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Kern County

Picture of Harold Pierce
Seven-year-old Reba Dimeglio remembers her mother defying evacuation orders to protect her house, armed with nothing more than a green garden hose in her fight to save their home, outlined in an orange glow.
Picture of Mackenzie Mays
Graciela Pacheco's teachers never taught her about sex. She learned most of what she knows from her next-door neighbor — a 15-year-old boy she met when she was 12 — who would become the father of her child.
Picture of Kellie  Schmitt
“What you’re hearing is that the pain killer problem has turned into a heroin problem,” Dr. Andrew Kolodny said. “That makes for a good story, but that isn’t really what’s going on.”
Picture of Harold Pierce
Valley fever killed six Kern County residents in 2016 and infected 1,905 others, a 62 percent surge over the number infected the year prior. Officials are launching a new billboard campaign to raise awareness of the risks.
Picture of Kerry Klein
The shortage of doctors in California’s San Joaquin Valley has long impacted Central Californians in a very real way. Will efforts to combat the shortage make a difference?
Picture of Harold Pierce
An invisible disease has been killing middle-aged white people in the San Joaquin Valley at higher rates than ever before. One doctor calls them "deaths of despair."
Picture of Harold Pierce
A Phoenix-based laboratory is capturing detailed images of the fungus that causes valley fever, hoping to better understand how it works.
Picture of Harold Pierce
Valley fever is a fungal respiratory infection that is a constant health threat in vast stretches of the San Joaquin valley. 
Picture of Kerry Klein
Richard Nuwintore's sentence in the California prison system has ended, but the valley fever infection he picked up while doing time is a life sentence. The state is now working to lower the risk for inmates.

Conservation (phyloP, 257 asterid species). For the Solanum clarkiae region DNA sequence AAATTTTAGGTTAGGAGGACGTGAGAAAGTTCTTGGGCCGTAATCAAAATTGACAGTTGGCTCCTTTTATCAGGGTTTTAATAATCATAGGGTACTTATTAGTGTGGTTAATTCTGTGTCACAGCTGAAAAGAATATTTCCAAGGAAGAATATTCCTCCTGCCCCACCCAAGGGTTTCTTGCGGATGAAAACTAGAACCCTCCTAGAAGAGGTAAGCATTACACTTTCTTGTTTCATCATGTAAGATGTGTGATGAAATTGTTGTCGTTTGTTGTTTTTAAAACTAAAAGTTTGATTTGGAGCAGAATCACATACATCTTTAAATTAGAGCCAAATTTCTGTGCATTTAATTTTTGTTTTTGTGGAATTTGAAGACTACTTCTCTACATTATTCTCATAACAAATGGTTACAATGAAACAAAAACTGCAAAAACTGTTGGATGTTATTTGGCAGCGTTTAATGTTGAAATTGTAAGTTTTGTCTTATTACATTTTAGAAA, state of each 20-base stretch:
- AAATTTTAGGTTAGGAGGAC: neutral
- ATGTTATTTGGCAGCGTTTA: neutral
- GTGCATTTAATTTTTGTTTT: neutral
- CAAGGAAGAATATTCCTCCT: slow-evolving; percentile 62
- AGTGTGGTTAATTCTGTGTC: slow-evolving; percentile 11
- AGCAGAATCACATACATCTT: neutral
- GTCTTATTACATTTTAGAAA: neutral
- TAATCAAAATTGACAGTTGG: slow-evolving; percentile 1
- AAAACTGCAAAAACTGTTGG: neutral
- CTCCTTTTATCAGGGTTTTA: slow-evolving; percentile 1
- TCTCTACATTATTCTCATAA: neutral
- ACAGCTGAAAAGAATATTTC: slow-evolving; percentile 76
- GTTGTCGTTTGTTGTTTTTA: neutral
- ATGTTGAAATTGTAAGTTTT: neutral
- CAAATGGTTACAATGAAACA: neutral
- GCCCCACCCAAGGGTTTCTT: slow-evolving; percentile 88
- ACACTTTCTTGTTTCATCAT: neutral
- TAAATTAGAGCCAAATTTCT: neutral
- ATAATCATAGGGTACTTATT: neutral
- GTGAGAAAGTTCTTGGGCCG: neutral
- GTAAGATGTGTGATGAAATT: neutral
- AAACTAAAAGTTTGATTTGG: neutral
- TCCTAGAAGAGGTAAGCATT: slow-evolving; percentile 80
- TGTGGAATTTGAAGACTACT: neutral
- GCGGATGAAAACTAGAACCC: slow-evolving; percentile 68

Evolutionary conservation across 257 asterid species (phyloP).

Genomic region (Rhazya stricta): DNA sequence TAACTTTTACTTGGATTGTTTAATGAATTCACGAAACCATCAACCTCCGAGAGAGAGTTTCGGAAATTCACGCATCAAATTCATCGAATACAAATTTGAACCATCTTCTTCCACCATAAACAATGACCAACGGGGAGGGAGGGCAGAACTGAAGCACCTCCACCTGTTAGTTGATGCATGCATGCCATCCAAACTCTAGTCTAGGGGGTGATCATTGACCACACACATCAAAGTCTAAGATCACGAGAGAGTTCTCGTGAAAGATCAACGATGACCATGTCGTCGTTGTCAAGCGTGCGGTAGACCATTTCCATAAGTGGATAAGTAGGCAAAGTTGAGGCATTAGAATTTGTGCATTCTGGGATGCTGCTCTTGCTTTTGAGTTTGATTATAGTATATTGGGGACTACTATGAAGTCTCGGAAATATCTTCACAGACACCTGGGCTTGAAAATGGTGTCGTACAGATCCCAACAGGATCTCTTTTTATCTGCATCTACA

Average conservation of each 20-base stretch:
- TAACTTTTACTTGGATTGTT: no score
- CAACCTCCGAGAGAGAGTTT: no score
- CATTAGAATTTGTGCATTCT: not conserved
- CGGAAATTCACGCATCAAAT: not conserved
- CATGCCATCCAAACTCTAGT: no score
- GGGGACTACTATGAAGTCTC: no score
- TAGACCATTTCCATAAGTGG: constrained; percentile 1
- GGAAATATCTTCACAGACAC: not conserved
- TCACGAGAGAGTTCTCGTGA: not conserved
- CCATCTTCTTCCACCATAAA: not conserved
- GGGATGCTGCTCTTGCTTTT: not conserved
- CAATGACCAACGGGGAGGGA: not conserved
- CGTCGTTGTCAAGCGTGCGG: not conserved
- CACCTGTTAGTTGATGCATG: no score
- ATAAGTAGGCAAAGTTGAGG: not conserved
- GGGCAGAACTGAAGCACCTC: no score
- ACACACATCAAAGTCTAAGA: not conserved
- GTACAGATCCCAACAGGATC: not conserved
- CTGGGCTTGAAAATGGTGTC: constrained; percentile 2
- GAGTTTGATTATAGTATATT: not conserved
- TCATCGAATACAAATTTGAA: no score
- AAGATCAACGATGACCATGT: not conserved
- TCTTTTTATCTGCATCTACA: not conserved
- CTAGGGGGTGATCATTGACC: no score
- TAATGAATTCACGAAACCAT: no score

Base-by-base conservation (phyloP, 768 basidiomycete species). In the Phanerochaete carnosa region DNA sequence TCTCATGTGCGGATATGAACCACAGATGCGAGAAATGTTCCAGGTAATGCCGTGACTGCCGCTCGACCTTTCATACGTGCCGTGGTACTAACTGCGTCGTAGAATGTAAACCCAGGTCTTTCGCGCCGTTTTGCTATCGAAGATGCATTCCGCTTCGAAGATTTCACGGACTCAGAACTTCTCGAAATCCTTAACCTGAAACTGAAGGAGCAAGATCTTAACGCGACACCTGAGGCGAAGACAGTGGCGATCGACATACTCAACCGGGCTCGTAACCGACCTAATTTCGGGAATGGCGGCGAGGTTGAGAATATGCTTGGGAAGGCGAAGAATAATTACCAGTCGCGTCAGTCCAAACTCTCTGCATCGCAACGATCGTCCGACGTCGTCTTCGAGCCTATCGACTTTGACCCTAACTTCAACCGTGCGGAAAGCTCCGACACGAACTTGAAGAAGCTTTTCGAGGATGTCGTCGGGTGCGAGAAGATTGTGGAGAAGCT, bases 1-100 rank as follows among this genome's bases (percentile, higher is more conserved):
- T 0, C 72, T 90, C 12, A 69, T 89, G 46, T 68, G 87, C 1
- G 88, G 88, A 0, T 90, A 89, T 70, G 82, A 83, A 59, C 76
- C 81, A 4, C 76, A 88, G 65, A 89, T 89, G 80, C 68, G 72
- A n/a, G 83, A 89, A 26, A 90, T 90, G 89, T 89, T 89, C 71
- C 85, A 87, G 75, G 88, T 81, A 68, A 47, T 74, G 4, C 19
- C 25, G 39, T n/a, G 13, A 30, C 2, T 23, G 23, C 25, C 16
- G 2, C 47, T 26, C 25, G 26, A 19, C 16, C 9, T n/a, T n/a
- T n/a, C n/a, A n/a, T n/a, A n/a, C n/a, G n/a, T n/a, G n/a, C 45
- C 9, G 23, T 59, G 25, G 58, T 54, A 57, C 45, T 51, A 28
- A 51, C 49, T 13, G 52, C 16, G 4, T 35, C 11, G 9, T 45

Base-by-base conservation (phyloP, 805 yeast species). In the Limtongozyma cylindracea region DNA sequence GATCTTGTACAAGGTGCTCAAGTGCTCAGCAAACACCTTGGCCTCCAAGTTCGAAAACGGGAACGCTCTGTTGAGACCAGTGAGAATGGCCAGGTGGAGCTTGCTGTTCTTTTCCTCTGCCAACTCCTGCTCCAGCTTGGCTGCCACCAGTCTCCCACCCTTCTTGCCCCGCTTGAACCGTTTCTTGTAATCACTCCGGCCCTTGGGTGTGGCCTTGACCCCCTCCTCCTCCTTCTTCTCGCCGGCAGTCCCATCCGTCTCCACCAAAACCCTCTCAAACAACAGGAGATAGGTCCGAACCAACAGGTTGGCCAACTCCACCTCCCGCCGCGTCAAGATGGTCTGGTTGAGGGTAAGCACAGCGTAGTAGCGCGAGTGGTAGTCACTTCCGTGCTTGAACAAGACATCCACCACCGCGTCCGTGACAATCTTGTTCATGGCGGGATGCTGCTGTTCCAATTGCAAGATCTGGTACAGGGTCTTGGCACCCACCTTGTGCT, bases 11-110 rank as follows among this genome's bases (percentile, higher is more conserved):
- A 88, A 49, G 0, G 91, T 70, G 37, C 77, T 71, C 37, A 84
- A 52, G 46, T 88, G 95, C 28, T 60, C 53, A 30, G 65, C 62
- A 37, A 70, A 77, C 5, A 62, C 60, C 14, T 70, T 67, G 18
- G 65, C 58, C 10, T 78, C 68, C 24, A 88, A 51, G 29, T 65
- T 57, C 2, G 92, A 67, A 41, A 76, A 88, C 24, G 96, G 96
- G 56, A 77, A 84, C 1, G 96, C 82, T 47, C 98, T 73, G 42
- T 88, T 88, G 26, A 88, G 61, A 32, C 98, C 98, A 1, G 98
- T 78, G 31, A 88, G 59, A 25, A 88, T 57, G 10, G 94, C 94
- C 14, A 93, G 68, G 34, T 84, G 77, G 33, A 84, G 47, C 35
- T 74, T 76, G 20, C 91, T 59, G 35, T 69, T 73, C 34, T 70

Picture of Harold Pierce
“Valley fever is almost certainly underreported, due to physicians and the public not being familiar with the disease,” said one infectious disease specialist. Reliable estimates of valley fever cases are still lacking.

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The USC Center for Health Journalism at the Annenberg School for Communication and Journalism is seeking two Engagement Editors to serve as thought leaders in one of the most innovative and rewarding arenas in journalism today – “engaged reporting” that puts the community at the center of the reporting process. Learn more about the positions and apply to join our team.

Nowhere was the massive COVID wave of winter 2021 more devastating than in America’s nursing homes, where 71,000 residents died in the surge. In this webinar, we’ll hear from the lead reporter in the USA Today series "Dying for Care," who will show how an original data analysis and an exhaustive reporting effort revealed a pattern of unnecessary deaths that compounded the pandemic’s brutal toll. Sign-up here!

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